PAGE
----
Consider that this speech touts its recent successes in passing "tax relief" that has brought home however-many billions of dollars into the pockets of American workers, families, and businesses. Not to mention its successes in "pursuing the enemies of freedom" with its military, particularly in the Muslim world.
Consider the president asking the Congress, on the basis of those past successes, to take it to the next level going forward -- after cutting taxes, to privatize Social Security, and after helping millions of Iraqis to vote in free elections, to stand behind our military as they push ever further into that country to secure these newly won freedoms. Cut to: family members of an American soldier killed in the Middle East during this project.
Consider the speech's tough-but-fair proposal on immigration that reads:
Keeping America competitive requires an immigration system that upholds our laws, reflects our values, and serves the interests of our economy. Our nation needs orderly and secure borders. To meet this goal, we must have stronger immigration enforcement and border protection. And we must have a rational, humane guest worker program that rejects amnesty, allows temporary jobs for people who seek them legally, and reduces smuggling and crime at the border.
And consider that the president is speaking to a Congress controlled by his own party in both chambers, a seemingly invincible force.
Folks, we're not considering Trump's speech from last night -- but the SOTU speech of George W. Bush from 2006, which did in fact poll very well.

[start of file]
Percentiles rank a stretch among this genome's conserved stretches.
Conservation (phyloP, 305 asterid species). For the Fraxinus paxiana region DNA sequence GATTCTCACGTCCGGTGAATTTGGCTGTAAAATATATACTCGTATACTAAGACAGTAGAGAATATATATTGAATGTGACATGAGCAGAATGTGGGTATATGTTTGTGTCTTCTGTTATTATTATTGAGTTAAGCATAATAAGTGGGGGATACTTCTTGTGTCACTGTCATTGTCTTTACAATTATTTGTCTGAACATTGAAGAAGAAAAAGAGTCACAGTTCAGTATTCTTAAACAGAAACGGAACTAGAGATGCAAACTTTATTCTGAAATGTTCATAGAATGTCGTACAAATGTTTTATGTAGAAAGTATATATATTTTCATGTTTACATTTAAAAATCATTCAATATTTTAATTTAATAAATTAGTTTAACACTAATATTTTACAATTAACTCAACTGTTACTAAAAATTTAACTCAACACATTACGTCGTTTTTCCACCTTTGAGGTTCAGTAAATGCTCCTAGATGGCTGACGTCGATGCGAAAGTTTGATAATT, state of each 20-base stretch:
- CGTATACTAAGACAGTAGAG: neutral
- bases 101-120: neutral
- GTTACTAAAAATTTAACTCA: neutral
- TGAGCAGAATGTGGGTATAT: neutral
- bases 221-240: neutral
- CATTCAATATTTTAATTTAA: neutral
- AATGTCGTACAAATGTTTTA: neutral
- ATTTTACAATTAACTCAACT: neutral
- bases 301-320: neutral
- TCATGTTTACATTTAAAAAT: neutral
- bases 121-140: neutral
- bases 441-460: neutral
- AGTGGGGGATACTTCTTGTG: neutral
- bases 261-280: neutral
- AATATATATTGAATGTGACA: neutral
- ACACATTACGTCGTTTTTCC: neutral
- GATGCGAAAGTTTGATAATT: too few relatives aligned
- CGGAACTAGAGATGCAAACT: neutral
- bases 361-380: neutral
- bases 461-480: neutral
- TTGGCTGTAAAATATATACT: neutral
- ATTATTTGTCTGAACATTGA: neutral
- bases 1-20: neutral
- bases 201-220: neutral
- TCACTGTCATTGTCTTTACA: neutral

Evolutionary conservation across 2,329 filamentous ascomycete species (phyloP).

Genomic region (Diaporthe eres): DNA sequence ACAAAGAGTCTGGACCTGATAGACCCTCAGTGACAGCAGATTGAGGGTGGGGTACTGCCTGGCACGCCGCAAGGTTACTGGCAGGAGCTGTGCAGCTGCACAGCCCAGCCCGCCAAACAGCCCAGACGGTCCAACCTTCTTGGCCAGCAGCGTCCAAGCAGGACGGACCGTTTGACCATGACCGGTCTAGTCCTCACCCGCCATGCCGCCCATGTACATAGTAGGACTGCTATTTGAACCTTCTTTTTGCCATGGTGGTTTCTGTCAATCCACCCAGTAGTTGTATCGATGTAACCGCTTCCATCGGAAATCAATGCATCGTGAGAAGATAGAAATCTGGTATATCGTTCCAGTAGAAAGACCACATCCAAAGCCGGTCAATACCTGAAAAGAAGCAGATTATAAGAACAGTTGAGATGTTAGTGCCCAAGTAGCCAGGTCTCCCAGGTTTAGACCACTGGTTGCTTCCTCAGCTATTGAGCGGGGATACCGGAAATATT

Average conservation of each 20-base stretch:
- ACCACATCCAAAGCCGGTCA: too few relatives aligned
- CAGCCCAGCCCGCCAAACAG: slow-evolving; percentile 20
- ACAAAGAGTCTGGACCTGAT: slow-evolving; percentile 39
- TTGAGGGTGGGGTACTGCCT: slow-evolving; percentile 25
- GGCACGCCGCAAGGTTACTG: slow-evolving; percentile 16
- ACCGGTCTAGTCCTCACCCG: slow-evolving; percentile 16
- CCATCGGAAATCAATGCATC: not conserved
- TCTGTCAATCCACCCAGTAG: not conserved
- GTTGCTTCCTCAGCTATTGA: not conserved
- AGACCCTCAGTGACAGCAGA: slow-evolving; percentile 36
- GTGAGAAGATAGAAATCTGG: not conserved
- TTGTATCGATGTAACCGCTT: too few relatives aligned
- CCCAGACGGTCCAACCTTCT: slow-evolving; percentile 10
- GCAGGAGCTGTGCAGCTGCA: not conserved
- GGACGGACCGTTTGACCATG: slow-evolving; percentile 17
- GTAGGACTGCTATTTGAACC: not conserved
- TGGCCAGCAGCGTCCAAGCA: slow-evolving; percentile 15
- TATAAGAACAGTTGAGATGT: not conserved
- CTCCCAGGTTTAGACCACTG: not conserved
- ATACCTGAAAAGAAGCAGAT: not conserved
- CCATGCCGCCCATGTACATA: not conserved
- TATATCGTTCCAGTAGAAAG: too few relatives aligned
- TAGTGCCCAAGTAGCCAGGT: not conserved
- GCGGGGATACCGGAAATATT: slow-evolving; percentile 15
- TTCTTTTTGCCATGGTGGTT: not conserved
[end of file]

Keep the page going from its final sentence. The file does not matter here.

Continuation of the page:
But by that fall, Bush supporters were given a rude awakening about the lasting influence of speeches. In a wave election, the GOP lost control of both the House and the Senate, as well as the majority of governorships. In the next presidential election, the party would get wiped out so bad that even "safe" states like Indiana and North Carolina would fall to the rival party.
How could that have happened? I thought Bush had EXPOSED THE DEMONRATS as the party that opposed American workers getting billions of dollars dumped into their pockets from tax cuts. I thought he had painted them into a rhetorical corner, where they were now the party advocating cowardice and abdication of responsibilities in Afghanistan and Iraq. I thought he had given so bipartisan and aspirational of a message, that he mortally branded them as the party of obstructionist killjoys if they objected to his agenda.
The persuasion framing was win-win -- either they surrender, or they struggle against your agenda and make themselves hated by all. The rhetorical figure-four leglock was impossible for them to escape from!
In fairness, the same could be said of Obama's uplifting bipartisan SOTU speeches -- touting recent successes as a way to ask for near-term goals -- delivered right before his party lost the House and the governorships, then the Senate, then even the White House.
And of course, sometimes these predictably, uniformly well-received speeches precede electoral gains rather than losses.
The elites will never internalize this lesson, but quite simply: culture does not matter, only the cold hard fundamental material conditions. Speeches, framing, branding -- rhetoric in general -- has no impact on an audience that views politicians merely as agents to implement a set of agenda items that they were elected to carry out, rather than as performers to make them feel good in unison with other feel-gooders.